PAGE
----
We don't wait for scientific consensus; we report a little too early, and we lead patients and policymakers down wasteful, harmful, or redundant paths that end in dashed hope and failed medicine.
This tendency could be minimized if we could only remember that the overwhelming majority of studies in medicine fail.
There have been more than 200 failures of supposed cancer breakthroughs in recent yearsForbes health writer Matthew Herper recently unpicked a new Vice documentary about a "miraculous" cancer cure. While the experimental therapies featured in the film seem to be the holy grail in cancer treatment at the moment, they're also the latest in a long line of seemingly "revolutionary" fixes. According to one of Herper's sources, in fact, there have been more than 200 failures of supposed cancer breakthroughs in recent years.
A highly regarded service that vets new studies for clinicians finds — on average — only 3,000 of 50,000 new journal articles published each year are well-designed and relevant enough to inform patient care. That's 6 percent.
More often than not, single studies contradict one another — such as the research on foods that cause or prevent cancer. The truth can be found somewhere in the totality of the research, but we report on every study in isolation underneath flip-flopping headlines. (Red wine will add years to your life one week, and kill you quicker the next.)
For a study on whether everything we eat is associated with cancer, academics randomly selected 50 ingredients from recipes in The Boston Cooking-School Cook Book. Most foods had studies behind them claiming both positive and negative results.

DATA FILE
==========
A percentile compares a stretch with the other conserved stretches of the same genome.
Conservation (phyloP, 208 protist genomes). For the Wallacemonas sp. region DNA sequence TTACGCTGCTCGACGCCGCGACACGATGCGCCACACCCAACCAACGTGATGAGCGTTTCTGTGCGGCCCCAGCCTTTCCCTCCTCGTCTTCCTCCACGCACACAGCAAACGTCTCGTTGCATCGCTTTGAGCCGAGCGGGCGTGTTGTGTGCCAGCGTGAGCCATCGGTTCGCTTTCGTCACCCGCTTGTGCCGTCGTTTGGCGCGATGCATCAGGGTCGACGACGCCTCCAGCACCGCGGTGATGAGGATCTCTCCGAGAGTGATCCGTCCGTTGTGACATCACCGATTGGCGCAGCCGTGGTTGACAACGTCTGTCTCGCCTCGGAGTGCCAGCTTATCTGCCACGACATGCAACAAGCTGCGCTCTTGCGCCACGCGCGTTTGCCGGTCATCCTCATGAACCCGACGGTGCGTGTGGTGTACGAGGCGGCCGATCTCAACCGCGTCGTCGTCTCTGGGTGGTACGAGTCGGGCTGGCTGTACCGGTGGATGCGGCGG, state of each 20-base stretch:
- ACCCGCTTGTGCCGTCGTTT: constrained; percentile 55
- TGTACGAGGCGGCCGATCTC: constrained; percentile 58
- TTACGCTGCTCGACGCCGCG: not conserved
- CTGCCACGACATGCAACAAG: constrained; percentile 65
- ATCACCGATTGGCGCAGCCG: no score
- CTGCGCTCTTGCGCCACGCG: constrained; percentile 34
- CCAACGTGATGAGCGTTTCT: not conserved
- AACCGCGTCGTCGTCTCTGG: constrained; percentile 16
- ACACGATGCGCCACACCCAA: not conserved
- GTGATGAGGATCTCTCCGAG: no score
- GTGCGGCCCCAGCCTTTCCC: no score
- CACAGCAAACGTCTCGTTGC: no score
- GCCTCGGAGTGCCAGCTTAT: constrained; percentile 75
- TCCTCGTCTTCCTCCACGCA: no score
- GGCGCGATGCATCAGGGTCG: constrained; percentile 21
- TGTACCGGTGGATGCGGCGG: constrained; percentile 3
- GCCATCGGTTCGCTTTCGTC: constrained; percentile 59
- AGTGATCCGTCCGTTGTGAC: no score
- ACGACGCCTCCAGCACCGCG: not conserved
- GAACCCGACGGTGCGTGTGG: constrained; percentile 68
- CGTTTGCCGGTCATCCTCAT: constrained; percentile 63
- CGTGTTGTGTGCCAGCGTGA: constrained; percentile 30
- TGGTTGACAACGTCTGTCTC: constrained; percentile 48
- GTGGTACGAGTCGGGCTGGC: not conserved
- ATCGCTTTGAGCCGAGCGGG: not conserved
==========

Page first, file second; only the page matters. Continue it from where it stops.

Researchers cannot always replicate the findings of other researchers, and for various reasons many don't even try. All told, an estimated 85 percent — or $200 billion — of annual global spending on research is wasted on badly designed or redundant studies.
This means early medical research will mostly be wrong until maybe eventually, if we're lucky, it's right. More tangibly, only a tiny fraction of new science will lead to anything that’s useful to humans.
We now live in an age of unprecedented scientific exploration. Through the internet, we have this world of knowledge at our fingertips. But more information means more bad information, and the need for skepticism has never been greater.
I often wonder whether there is any value in reporting very early research. Journals now publish their findings, and the public seizes on them, but this wasn't always the case: journals were meant for peer-to-peer discussion, not mass consumption.
Working in the current system, we reporters feed on press releases from journals and it's difficult to resist the siren call of flashy findings. We are incentivized to find novel things to write about, just as scientists and research institutions need to attract attention to their work. Patients, of course, want better medicines, better procedures — and hope.
But this cycle is hurting us, and it's obscuring the truths research has to offer. (Despite the very early and tenuous science behind liberation therapy, MS sufferers traveled the world seeking it out, and launched political movements calling for resources to fund the treatment.)